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Auckland looking at trialling hydrogen-powered buses

Auckland looking at trialling hydrogen-powered buses

Auckland Transport (AT) and Hiringa Energy Limited are looking at trialling hydrogen powered bus services, using a hydrogen refuelling facility being developed in south Auckland, New Zealand.

Through the development of the Low Emission Bus Roadmap, Auckland Transport has identified hydrogen as a potential energy storage and fuel for Auckland’s future low emission public transport fleet.

AT has been assessing hydrogen fuel cell (HFC) bus options to support the transition to zero emission buses and is a key partner of the hydrogen demonstration project with Ports of Auckland.

Auckland Mayor Phil Goff said, “Transport makes up more than 40% of Auckland’s emissions profile, so transitioning to low and zero-emissions vehicles is important to helping Auckland achieve its climate change goals.”

“With the right infrastructure, hydrogen has the potential to power our buses and other parts of our vehicle fleet, which will help reduce emissions and lower air pollution in Auckland.”

AT’s Chief Executive Shane Ellison said there is a great benefit in exploring, with Hiringa, potential hydrogen refuelling solutions for low emission bus and ferry services using green hydrogen fuel.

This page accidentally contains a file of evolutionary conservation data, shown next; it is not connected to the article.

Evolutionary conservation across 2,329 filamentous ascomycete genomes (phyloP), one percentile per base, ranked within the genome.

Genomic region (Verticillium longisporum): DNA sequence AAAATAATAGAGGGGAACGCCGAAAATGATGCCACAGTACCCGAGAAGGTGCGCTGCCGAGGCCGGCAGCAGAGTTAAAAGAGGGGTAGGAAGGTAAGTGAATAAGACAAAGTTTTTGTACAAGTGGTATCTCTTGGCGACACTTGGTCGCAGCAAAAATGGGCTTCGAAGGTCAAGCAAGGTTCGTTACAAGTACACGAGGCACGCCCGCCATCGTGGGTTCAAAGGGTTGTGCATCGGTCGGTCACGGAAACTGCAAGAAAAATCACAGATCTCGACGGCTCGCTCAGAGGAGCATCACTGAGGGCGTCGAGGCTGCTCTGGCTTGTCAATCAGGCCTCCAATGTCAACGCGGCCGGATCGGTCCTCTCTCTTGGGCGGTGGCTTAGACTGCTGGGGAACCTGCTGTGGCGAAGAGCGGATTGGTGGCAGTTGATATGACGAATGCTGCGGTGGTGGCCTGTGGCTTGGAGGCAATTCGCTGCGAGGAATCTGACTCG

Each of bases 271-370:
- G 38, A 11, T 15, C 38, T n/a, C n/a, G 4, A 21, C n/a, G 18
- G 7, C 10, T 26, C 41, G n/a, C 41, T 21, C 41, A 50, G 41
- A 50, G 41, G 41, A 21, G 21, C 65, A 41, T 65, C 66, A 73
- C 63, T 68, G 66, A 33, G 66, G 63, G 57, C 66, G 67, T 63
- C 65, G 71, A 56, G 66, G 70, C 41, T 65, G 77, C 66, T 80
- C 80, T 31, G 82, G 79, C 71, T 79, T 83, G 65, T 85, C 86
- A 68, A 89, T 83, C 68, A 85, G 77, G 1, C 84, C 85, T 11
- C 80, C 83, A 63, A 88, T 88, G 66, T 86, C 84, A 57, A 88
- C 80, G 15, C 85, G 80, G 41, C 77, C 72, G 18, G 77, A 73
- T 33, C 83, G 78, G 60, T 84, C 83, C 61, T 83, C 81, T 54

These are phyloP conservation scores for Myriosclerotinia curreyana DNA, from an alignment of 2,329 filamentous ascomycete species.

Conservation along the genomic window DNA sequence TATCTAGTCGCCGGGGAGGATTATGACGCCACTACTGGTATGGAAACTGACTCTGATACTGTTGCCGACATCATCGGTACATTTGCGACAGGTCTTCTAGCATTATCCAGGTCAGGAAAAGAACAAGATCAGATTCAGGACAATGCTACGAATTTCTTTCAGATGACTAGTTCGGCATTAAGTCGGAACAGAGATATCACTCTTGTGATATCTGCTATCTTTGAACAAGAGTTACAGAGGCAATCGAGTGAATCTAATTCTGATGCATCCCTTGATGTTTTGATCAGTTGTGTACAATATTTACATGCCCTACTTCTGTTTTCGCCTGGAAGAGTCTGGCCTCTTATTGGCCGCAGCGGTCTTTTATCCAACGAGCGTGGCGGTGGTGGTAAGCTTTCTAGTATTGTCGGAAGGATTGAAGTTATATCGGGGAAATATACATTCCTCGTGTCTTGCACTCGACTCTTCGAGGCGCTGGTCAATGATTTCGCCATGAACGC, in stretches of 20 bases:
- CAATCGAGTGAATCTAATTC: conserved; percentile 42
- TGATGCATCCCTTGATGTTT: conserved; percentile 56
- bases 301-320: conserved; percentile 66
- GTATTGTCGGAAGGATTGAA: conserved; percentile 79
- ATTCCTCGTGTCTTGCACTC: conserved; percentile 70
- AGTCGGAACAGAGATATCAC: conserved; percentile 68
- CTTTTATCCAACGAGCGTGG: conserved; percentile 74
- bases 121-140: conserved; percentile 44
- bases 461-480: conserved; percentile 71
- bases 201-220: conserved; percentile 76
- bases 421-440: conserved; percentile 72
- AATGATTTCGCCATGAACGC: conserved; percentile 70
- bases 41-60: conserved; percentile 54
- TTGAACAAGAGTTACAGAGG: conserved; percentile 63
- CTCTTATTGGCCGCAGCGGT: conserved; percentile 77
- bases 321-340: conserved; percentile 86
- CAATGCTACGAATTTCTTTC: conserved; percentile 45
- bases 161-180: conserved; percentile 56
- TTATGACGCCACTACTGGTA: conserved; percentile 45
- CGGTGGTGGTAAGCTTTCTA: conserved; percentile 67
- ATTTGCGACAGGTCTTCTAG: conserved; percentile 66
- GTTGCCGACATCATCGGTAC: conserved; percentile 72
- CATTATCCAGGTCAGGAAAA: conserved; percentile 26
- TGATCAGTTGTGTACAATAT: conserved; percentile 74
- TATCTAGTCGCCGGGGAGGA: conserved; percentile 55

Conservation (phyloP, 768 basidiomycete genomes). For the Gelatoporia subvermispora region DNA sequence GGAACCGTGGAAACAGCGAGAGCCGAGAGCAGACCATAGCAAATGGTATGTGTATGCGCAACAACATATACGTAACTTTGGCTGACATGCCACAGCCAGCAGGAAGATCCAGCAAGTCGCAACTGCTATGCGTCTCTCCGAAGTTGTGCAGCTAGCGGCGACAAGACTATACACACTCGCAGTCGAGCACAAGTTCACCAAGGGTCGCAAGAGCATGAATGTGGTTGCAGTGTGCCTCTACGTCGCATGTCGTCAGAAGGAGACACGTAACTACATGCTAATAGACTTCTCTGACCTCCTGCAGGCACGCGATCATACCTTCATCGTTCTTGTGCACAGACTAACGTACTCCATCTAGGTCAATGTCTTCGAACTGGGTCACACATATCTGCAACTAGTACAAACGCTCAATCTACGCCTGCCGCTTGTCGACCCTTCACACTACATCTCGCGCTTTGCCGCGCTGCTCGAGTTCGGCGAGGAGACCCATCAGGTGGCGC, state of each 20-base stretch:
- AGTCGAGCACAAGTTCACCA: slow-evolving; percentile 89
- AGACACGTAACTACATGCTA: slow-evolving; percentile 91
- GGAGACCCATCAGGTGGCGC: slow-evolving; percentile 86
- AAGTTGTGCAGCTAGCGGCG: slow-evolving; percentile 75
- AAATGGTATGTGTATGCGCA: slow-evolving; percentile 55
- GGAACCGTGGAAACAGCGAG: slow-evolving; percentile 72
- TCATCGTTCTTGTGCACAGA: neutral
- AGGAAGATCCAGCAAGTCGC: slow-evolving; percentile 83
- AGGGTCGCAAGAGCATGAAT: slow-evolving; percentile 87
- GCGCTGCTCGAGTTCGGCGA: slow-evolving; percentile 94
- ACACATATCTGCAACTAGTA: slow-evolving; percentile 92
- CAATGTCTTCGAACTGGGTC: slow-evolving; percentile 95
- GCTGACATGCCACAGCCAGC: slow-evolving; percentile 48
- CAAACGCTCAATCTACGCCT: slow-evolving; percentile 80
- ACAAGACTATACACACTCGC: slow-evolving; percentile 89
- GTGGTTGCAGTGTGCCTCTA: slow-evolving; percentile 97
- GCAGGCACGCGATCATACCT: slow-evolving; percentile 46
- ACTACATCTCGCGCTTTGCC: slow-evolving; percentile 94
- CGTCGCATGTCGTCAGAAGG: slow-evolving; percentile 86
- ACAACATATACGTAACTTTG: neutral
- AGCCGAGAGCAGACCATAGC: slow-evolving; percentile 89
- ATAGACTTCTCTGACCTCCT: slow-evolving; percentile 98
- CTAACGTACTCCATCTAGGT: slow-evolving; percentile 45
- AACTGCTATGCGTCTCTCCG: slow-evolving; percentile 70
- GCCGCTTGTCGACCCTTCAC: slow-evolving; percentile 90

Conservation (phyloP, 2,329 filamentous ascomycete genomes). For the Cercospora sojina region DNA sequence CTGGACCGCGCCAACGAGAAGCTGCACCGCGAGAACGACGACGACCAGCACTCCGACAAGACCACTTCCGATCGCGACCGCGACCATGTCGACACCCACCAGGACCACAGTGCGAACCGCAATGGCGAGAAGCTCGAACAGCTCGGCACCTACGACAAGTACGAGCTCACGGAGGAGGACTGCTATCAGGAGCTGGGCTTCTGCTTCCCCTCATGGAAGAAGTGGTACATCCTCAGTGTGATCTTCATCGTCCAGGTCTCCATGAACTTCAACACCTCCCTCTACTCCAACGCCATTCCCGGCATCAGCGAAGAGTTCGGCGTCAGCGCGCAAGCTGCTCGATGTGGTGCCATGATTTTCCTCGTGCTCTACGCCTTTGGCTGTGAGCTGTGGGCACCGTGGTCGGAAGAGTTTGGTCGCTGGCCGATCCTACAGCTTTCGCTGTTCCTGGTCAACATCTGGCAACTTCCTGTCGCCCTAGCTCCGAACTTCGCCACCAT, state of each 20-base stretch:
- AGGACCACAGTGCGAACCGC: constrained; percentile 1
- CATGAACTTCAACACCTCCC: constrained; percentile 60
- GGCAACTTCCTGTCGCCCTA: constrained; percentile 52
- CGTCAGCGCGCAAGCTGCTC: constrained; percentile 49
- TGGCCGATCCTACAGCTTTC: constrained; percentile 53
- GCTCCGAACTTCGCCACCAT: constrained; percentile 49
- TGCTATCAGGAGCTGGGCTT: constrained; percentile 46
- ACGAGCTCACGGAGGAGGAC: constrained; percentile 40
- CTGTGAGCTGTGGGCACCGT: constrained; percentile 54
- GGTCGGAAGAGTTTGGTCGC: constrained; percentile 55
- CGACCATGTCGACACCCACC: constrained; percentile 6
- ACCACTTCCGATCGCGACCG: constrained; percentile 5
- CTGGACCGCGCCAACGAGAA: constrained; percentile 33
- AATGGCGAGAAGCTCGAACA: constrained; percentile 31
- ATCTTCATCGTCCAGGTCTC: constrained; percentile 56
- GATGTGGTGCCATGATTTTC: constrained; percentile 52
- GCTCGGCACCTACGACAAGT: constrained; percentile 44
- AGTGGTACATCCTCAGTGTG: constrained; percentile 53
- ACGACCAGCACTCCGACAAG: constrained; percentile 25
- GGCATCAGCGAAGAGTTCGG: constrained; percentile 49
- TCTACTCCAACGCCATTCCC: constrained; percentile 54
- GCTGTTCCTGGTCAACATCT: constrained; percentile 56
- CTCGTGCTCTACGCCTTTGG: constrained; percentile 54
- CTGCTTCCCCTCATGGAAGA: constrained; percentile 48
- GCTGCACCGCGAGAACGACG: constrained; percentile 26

“This would support our existing work with Ports of Auckland. Fuel cell buses meet the heavy daily demands of public transport,” Ellisons said.

“Hydrogen-powered buses and ferries would overcome the challenges of large and heavy battery packs on bigger buses and ferries.”

“Hydrogen fuel offers far greater flexibility for public transport operators and will complement battery electric services.”

Andrew Clennett, CEO of Hiringa Energy, said, “We often see people expecting a two horse race between hydrogen and battery electric with only one winner.”

“In reality it’s going to need a mix of both technologies, with each playing to its strength. That’s what we are seeing internationally and analysis for the New Zealand fleets suggests this is going to be the optimal approach.”

Clennett said hydrogen performs most effectively for the higher use buses that need to stay on the road, providing a service day and night, and covering the most kilometres.

These buses produce the most emissions in a diesel fleet, and hydrogen will help public transport operators rapidly decarbonise their fleets without compromising their existing service.

Auckland Transport will now focus on exploring hydrogen fuel cell bus fleet deployment, with a selected bus operator contracted by Auckland Transport, under a new bus fleet ownership model incorporating hydrogen supply.

Future work will include investigating the potential supply of green hydrogen to support future hydrogen ferry services.


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